In a triad relationship, particularly one that forms by adding a bisexual woman into an existing heterosexual relationship, the existing heterosexual relationship has a lot of social support for their relationship that simply doesn’t exist for the third member of a triad. Think about the different ways we view and talk about wives vs. mistresses. We’re quick to support the wives and demonize the mistresses, and whether the wives agree or buy into those frames or not, they’re certainly there.


That’s what privilege looks like - some people receiving more social support for their existence than others. Wives get the benefit of the doubt in a way that mistresses do not. So if you are going to add a unicorn / mistress into an existing relationship in an ethical way, you need to pay a lot of attention to those power dynamics to make sure you aren’t taking advantage of them.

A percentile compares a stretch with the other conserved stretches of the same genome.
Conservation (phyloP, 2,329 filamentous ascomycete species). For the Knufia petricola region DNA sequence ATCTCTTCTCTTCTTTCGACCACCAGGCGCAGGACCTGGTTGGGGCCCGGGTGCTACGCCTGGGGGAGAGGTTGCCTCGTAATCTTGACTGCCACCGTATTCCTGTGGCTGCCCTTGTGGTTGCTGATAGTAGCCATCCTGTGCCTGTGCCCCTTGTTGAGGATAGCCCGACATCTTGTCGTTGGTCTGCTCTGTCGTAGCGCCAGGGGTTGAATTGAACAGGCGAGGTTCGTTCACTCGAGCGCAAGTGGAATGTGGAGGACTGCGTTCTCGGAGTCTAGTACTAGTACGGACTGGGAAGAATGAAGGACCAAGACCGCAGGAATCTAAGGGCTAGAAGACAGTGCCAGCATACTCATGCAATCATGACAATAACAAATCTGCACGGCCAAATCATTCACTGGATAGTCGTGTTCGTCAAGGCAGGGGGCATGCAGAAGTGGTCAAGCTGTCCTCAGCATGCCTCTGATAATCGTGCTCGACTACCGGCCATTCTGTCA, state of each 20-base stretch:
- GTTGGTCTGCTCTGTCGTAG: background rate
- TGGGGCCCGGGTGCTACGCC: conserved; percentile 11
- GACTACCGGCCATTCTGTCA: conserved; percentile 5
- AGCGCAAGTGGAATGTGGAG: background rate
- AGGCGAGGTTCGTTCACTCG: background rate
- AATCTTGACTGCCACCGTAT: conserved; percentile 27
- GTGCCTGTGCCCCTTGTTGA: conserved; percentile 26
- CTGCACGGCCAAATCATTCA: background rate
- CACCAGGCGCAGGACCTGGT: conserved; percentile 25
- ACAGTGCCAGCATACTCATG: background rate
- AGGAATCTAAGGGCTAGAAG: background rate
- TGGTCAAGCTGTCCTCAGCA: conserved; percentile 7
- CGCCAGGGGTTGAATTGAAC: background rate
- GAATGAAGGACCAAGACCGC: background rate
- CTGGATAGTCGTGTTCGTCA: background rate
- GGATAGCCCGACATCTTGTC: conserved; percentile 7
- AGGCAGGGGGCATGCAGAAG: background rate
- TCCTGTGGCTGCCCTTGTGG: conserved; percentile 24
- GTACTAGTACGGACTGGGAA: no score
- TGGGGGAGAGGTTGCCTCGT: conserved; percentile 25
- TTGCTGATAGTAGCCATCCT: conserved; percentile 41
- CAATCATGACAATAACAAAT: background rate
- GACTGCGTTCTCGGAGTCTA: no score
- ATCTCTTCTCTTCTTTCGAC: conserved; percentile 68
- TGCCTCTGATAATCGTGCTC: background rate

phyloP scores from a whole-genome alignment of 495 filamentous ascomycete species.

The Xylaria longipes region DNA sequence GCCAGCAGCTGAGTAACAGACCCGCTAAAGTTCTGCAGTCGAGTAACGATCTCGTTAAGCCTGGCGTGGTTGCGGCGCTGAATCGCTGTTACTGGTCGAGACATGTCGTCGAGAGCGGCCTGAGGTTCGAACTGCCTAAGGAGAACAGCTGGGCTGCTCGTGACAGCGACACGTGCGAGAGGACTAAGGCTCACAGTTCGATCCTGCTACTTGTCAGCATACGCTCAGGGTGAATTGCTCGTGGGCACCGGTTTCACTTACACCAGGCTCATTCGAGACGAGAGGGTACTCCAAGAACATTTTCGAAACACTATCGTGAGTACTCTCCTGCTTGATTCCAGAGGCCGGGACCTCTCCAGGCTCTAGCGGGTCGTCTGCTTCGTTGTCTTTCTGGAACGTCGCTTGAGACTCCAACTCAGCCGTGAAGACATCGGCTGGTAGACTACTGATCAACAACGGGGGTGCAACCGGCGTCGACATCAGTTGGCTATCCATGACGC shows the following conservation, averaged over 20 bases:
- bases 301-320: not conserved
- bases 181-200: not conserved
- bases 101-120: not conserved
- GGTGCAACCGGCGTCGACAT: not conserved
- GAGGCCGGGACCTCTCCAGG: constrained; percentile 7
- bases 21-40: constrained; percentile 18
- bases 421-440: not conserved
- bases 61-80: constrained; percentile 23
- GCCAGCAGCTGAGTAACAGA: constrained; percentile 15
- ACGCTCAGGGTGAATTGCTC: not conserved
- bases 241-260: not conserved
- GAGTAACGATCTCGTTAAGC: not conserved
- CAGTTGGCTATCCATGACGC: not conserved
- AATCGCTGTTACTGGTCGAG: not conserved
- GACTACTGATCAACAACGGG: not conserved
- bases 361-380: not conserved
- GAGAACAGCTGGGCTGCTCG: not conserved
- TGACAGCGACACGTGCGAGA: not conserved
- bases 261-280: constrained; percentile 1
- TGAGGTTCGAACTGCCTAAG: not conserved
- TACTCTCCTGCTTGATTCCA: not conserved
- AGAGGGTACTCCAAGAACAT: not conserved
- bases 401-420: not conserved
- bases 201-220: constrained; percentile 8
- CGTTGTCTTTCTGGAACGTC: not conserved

It’s common in any kind of privilege to dismiss that responsibility because you didn’t create the power differential, you simply benefit from it. And just like any other kind of privilege, the people who have it still have struggles - opening up a monogamous relationship has a lot of challenges associated with it for the people in that monogamous relationship, too. It can be hard to maintain perspective about someone else’s struggles when you’re struggling yourself - and it’s easy to feel one’s own struggles more strongly than the struggles of other people.


But relationships are supposed to be, in part, about making sure the people we’re in a relationship with feel seen and supported. That means listening to them about their experiences, and actively looking for ways to make their lives better.